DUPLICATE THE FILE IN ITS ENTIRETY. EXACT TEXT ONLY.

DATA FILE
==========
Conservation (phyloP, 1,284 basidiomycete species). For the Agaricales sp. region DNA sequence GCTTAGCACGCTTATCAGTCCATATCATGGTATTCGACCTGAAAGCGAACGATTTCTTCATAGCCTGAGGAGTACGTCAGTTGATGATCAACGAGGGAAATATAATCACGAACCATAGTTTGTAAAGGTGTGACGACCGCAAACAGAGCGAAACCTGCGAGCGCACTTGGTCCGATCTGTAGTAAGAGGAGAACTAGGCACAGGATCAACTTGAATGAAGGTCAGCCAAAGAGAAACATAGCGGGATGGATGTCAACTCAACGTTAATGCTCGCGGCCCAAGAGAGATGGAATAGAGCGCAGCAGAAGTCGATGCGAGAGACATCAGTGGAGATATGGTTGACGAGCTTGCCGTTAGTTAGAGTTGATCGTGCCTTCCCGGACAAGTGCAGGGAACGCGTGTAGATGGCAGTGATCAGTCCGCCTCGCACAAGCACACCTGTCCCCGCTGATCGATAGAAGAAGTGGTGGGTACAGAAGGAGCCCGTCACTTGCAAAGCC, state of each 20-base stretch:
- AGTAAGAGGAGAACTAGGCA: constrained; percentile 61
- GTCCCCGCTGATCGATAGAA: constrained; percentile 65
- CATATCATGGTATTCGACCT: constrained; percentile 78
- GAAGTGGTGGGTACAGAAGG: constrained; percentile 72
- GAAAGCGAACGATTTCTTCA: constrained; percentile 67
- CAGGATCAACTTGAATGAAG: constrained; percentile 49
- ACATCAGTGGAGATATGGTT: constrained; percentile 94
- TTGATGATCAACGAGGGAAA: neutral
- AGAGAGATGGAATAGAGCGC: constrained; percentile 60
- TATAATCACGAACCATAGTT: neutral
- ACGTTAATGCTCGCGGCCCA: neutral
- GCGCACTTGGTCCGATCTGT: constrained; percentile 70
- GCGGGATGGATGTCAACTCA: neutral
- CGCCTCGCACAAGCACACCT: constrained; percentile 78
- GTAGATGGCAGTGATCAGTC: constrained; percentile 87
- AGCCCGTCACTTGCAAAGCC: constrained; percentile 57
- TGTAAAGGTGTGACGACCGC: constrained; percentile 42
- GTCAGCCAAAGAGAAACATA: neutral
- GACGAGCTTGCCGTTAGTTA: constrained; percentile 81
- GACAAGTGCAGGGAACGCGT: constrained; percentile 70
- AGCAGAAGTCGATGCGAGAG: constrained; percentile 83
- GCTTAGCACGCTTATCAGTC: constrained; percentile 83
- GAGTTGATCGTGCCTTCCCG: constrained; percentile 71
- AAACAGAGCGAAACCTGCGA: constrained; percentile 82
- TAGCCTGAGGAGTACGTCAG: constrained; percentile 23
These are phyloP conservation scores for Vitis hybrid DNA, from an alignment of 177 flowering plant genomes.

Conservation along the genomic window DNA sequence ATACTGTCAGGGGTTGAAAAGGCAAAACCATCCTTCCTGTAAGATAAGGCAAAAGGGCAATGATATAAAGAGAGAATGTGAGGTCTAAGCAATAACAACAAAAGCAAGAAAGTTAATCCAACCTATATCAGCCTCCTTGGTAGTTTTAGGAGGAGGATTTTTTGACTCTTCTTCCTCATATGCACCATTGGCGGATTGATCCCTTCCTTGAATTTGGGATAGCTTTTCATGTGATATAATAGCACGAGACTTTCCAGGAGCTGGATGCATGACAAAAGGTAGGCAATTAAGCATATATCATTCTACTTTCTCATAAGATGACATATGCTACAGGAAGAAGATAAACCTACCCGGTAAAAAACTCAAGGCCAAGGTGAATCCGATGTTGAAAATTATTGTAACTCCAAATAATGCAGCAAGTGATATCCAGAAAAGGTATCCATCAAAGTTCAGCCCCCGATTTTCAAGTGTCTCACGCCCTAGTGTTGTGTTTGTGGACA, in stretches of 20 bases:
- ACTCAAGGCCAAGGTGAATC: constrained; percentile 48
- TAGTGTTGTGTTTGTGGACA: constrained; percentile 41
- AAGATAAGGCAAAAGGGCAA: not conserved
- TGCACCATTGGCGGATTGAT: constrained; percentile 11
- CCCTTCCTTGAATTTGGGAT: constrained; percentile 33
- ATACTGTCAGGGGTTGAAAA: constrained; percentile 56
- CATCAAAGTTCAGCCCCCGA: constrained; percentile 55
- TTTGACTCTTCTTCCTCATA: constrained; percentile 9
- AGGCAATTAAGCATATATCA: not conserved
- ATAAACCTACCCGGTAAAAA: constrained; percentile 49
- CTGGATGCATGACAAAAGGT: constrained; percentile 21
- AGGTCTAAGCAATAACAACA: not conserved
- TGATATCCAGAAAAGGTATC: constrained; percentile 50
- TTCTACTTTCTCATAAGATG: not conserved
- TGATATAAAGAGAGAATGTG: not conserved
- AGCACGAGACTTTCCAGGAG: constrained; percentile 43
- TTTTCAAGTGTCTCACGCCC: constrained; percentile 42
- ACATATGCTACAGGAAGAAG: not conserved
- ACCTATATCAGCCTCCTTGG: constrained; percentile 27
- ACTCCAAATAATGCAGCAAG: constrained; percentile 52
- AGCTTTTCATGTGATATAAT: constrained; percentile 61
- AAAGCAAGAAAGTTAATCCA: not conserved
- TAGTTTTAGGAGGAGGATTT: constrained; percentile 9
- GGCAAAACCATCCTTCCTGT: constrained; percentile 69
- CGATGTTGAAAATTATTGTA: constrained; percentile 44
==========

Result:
Conservation (phyloP, 1,284 basidiomycete species). For the Agaricales sp. region DNA sequence GCTTAGCACGCTTATCAGTCCATATCATGGTATTCGACCTGAAAGCGAACGATTTCTTCATAGCCTGAGGAGTACGTCAGTTGATGATCAACGAGGGAAATATAATCACGAACCATAGTTTGTAAAGGTGTGACGACCGCAAACAGAGCGAAACCTGCGAGCGCACTTGGTCCGATCTGTAGTAAGAGGAGAACTAGGCACAGGATCAACTTGAATGAAGGTCAGCCAAAGAGAAACATAGCGGGATGGATGTCAACTCAACGTTAATGCTCGCGGCCCAAGAGAGATGGAATAGAGCGCAGCAGAAGTCGATGCGAGAGACATCAGTGGAGATATGGTTGACGAGCTTGCCGTTAGTTAGAGTTGATCGTGCCTTCCCGGACAAGTGCAGGGAACGCGTGTAGATGGCAGTGATCAGTCCGCCTCGCACAAGCACACCTGTCCCCGCTGATCGATAGAAGAAGTGGTGGGTACAGAAGGAGCCCGTCACTTGCAAAGCC, state of each 20-base stretch:
- AGTAAGAGGAGAACTAGGCA: constrained; percentile 61
- GTCCCCGCTGATCGATAGAA: constrained; percentile 65
- CATATCATGGTATTCGACCT: constrained; percentile 78
- GAAGTGGTGGGTACAGAAGG: constrained; percentile 72
- GAAAGCGAACGATTTCTTCA: constrained; percentile 67
- CAGGATCAACTTGAATGAAG: constrained; percentile 49
- ACATCAGTGGAGATATGGTT: constrained; percentile 94
- TTGATGATCAACGAGGGAAA: neutral
- AGAGAGATGGAATAGAGCGC: constrained; percentile 60
- TATAATCACGAACCATAGTT: neutral
- ACGTTAATGCTCGCGGCCCA: neutral
- GCGCACTTGGTCCGATCTGT: constrained; percentile 70
- GCGGGATGGATGTCAACTCA: neutral
- CGCCTCGCACAAGCACACCT: constrained; percentile 78
- GTAGATGGCAGTGATCAGTC: constrained; percentile 87
- AGCCCGTCACTTGCAAAGCC: constrained; percentile 57
- TGTAAAGGTGTGACGACCGC: constrained; percentile 42
- GTCAGCCAAAGAGAAACATA: neutral
- GACGAGCTTGCCGTTAGTTA: constrained; percentile 81
- GACAAGTGCAGGGAACGCGT: constrained; percentile 70
- AGCAGAAGTCGATGCGAGAG: constrained; percentile 83
- GCTTAGCACGCTTATCAGTC: constrained; percentile 83
- GAGTTGATCGTGCCTTCCCG: constrained; percentile 71
- AAACAGAGCGAAACCTGCGA: constrained; percentile 82
- TAGCCTGAGGAGTACGTCAG: constrained; percentile 23
These are phyloP conservation scores for Vitis hybrid DNA, from an alignment of 177 flowering plant genomes.

Conservation along the genomic window DNA sequence ATACTGTCAGGGGTTGAAAAGGCAAAACCATCCTTCCTGTAAGATAAGGCAAAAGGGCAATGATATAAAGAGAGAATGTGAGGTCTAAGCAATAACAACAAAAGCAAGAAAGTTAATCCAACCTATATCAGCCTCCTTGGTAGTTTTAGGAGGAGGATTTTTTGACTCTTCTTCCTCATATGCACCATTGGCGGATTGATCCCTTCCTTGAATTTGGGATAGCTTTTCATGTGATATAATAGCACGAGACTTTCCAGGAGCTGGATGCATGACAAAAGGTAGGCAATTAAGCATATATCATTCTACTTTCTCATAAGATGACATATGCTACAGGAAGAAGATAAACCTACCCGGTAAAAAACTCAAGGCCAAGGTGAATCCGATGTTGAAAATTATTGTAACTCCAAATAATGCAGCAAGTGATATCCAGAAAAGGTATCCATCAAAGTTCAGCCCCCGATTTTCAAGTGTCTCACGCCCTAGTGTTGTGTTTGTGGACA, in stretches of 20 bases:
- ACTCAAGGCCAAGGTGAATC: constrained; percentile 48
- TAGTGTTGTGTTTGTGGACA: constrained; percentile 41
- AAGATAAGGCAAAAGGGCAA: not conserved
- TGCACCATTGGCGGATTGAT: constrained; percentile 11
- CCCTTCCTTGAATTTGGGAT: constrained; percentile 33
- ATACTGTCAGGGGTTGAAAA: constrained; percentile 56
- CATCAAAGTTCAGCCCCCGA: constrained; percentile 55
- TTTGACTCTTCTTCCTCATA: constrained; percentile 9
- AGGCAATTAAGCATATATCA: not conserved
- ATAAACCTACCCGGTAAAAA: constrained; percentile 49
- CTGGATGCATGACAAAAGGT: constrained; percentile 21
- AGGTCTAAGCAATAACAACA: not conserved
- TGATATCCAGAAAAGGTATC: constrained; percentile 50
- TTCTACTTTCTCATAAGATG: not conserved
- TGATATAAAGAGAGAATGTG: not conserved
- AGCACGAGACTTTCCAGGAG: constrained; percentile 43
- TTTTCAAGTGTCTCACGCCC: constrained; percentile 42
- ACATATGCTACAGGAAGAAG: not conserved
- ACCTATATCAGCCTCCTTGG: constrained; percentile 27
- ACTCCAAATAATGCAGCAAG: constrained; percentile 52
- AGCTTTTCATGTGATATAAT: constrained; percentile 61
- AAAGCAAGAAAGTTAATCCA: not conserved
- TAGTTTTAGGAGGAGGATTT: constrained; percentile 9
- GGCAAAACCATCCTTCCTGT: constrained; percentile 69
- CGATGTTGAAAATTATTGTA: constrained; percentile 44